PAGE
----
The Bond Yield 'Conundrum' from a Macro-Finance Perspective

FRB of San Francisco Working Paper No. 2006-16

42 Pages Posted: 26 Jul 2007

See all articles by Glenn D. Rudebusch

Glenn D. Rudebusch

Federal Reserve Bank of San Francisco

Eric T. Swanson

University of California, Irvine - Department of Economics

Tao Wu

Federal Reserve Bank of Dallas; Federal Reserve Bank of San Francisco

Date Written: May 2006

Abstract

In 2004 and 2005, long-term interest rates remained remarkably low despite improving economic conditions and rising short-term interest rates, a situation that former Fed Chairman Alan Greenspan dubbed a conundrum. We document the extent and timing of this conundrum using two empirical no-arbitrage macro-finance models of the term structure of interest rates. These models confirm that the recent behavior of long-term yields has been unusual - that is, it cannot be explained within the framework of the models. Therefore, we consider other macroeconomic factors omitted from the models and find that some of these variables, particularly declines in long-term bond volatility, may explain a portion of the conundrum. Foreign official purchases of U.S Treasuries appear to have played little or no role.

Keywords: Treasury bonds, Federal funds rate

Suggested Citation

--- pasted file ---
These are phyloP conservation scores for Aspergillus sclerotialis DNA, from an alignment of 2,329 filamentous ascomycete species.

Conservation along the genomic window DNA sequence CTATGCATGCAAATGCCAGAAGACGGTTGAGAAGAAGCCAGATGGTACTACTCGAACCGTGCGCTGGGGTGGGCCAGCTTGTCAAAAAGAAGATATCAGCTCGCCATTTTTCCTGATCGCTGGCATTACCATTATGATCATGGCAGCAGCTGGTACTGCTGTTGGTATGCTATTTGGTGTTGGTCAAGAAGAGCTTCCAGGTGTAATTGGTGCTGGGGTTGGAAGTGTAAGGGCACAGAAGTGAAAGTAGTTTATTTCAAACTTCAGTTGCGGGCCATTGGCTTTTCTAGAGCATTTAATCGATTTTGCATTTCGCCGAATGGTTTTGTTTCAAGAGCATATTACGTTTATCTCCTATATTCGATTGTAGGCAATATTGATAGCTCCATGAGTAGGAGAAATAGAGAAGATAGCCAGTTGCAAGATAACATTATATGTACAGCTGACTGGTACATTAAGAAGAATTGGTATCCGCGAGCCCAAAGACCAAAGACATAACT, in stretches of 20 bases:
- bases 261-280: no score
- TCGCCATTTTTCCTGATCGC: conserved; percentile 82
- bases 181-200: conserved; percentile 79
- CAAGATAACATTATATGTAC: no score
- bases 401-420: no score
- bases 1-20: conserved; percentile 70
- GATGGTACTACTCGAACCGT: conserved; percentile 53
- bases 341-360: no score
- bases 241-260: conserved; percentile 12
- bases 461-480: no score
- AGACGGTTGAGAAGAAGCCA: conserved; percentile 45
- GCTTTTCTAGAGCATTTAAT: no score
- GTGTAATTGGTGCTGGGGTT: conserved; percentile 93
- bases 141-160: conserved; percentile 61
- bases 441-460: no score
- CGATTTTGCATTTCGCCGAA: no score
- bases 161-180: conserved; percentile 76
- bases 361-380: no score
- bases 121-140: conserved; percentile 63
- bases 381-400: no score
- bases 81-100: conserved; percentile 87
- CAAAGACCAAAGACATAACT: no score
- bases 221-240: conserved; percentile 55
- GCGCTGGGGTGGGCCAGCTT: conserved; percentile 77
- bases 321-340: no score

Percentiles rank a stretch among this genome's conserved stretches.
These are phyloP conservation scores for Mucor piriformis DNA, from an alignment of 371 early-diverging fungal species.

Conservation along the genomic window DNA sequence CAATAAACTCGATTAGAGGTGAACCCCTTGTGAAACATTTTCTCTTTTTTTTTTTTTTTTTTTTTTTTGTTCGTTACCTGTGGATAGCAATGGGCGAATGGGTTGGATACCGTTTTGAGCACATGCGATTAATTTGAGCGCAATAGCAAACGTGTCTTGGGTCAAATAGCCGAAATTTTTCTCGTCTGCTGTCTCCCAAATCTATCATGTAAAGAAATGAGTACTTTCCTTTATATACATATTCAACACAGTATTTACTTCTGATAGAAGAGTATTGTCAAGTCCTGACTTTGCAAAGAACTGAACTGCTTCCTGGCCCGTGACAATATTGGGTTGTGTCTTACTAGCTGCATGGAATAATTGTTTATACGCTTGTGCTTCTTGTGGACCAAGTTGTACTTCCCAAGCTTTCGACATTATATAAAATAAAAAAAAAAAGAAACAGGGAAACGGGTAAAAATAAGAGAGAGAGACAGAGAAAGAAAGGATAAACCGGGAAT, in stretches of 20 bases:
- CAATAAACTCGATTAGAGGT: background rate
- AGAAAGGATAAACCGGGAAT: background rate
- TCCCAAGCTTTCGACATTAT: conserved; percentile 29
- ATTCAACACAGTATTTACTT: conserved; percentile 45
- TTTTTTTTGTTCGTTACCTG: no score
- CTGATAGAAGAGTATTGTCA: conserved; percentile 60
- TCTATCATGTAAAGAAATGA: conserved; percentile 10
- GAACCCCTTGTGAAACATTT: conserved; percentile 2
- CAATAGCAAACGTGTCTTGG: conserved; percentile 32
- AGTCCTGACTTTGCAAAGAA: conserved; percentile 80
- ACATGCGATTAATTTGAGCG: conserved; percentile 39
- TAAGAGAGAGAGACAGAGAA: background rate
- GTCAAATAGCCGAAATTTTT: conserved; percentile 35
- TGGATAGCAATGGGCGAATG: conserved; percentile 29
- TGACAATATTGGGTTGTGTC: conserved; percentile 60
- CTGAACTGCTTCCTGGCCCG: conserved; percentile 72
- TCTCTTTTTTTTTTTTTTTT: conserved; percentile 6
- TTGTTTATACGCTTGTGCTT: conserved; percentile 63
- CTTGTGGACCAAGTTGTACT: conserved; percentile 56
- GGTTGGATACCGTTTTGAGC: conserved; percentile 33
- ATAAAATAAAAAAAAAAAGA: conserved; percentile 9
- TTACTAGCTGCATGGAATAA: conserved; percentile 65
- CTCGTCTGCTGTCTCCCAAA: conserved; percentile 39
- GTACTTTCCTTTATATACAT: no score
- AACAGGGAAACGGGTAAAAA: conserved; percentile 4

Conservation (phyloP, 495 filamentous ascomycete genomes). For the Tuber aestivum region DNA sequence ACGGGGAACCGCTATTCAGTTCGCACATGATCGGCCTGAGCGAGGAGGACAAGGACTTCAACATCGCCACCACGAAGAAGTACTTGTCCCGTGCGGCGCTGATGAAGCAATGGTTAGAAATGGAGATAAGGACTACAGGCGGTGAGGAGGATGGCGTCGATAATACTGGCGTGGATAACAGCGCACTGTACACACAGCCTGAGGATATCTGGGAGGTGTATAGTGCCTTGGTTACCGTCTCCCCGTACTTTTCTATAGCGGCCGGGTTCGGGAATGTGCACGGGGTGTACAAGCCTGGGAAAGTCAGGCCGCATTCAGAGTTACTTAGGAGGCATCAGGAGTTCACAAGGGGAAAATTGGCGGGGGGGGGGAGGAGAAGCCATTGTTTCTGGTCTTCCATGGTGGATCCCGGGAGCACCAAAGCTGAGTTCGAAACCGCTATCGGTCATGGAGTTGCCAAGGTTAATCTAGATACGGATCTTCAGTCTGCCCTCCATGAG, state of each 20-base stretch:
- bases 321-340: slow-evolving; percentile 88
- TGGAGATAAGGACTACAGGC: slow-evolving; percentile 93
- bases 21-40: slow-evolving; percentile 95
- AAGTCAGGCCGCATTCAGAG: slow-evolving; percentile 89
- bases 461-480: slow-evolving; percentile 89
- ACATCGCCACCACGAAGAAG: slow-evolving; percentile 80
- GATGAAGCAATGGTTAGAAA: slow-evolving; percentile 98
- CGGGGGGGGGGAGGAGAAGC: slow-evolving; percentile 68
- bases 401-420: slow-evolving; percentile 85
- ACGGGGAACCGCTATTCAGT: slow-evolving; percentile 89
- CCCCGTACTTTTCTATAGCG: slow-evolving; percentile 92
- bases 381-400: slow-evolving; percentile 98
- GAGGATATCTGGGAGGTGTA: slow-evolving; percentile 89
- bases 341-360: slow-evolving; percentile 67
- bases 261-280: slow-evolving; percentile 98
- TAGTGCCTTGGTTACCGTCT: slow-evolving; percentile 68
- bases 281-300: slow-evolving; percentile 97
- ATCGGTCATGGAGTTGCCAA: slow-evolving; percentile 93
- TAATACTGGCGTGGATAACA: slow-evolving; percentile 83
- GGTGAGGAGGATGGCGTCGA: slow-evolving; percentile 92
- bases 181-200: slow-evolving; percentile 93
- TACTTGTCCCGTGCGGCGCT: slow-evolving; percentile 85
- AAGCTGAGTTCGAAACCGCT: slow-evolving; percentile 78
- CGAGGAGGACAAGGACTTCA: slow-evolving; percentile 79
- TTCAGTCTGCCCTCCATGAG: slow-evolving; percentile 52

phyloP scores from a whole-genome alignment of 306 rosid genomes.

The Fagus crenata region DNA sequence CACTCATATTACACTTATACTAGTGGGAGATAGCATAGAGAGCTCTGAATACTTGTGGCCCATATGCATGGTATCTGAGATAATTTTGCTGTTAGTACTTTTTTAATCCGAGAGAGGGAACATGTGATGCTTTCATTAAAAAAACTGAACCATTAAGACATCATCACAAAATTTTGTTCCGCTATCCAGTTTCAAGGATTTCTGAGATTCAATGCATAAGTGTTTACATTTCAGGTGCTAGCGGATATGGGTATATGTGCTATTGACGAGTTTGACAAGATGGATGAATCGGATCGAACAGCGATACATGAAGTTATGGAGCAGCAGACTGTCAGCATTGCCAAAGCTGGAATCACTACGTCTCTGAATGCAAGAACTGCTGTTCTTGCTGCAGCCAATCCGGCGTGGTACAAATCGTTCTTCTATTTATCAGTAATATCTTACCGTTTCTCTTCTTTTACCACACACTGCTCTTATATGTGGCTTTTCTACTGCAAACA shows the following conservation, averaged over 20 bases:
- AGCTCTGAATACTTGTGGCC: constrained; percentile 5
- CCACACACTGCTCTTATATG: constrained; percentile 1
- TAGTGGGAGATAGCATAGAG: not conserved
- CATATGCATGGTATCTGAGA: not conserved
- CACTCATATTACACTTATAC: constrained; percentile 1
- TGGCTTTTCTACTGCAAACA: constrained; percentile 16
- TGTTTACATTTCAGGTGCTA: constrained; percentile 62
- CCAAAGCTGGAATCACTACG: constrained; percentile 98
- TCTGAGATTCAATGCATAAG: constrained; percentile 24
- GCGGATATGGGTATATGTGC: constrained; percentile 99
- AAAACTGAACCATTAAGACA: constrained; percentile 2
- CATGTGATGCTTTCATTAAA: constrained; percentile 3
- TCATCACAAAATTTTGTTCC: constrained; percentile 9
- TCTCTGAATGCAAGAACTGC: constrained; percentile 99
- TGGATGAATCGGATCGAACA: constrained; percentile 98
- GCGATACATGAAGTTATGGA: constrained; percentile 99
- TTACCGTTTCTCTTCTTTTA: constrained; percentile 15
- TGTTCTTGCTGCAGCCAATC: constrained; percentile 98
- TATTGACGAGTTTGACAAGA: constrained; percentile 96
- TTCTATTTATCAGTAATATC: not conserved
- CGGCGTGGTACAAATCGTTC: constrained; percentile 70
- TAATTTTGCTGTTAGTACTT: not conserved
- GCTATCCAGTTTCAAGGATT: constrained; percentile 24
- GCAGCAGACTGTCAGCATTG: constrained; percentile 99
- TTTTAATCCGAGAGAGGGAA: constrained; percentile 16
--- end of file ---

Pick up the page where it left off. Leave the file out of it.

Rudebusch, Glenn D. and Swanson, Eric T. and Wu, Tao, The Bond Yield 'Conundrum' from a Macro-Finance Perspective (May 2006). FRB of San Francisco Working Paper No. 2006-16, Available at SSRN: https://ssrn.com/abstract=1003033 or http://dx.doi.org/10.2139/ssrn.1003033

Glenn D. Rudebusch (Contact Author)

Federal Reserve Bank of San Francisco ( email )

101 Market Street
San Francisco, CA 94105
United States

Eric T. Swanson

University of California, Irvine - Department of Economics ( email )

University of California, Irvine
3151 Social Science Plaza
Irvine, CA 92697-5100
United States
(949) 824-8305 (Phone)

HOME PAGE: http://www.ericswanson.org

Tao Wu

Federal Reserve Bank of Dallas ( email )

2200 North Pearl Street
PO Box 655906
Dallas, TX 75265-5906
United States

Federal Reserve Bank of San Francisco ( email )

101 Market Street
San Francisco, CA 94105
United States

Do you have a job opening that you would like to promote on SSRN?

Paper statistics

Downloads
330
Abstract Views
1,691
rank
111,971
PlumX Metrics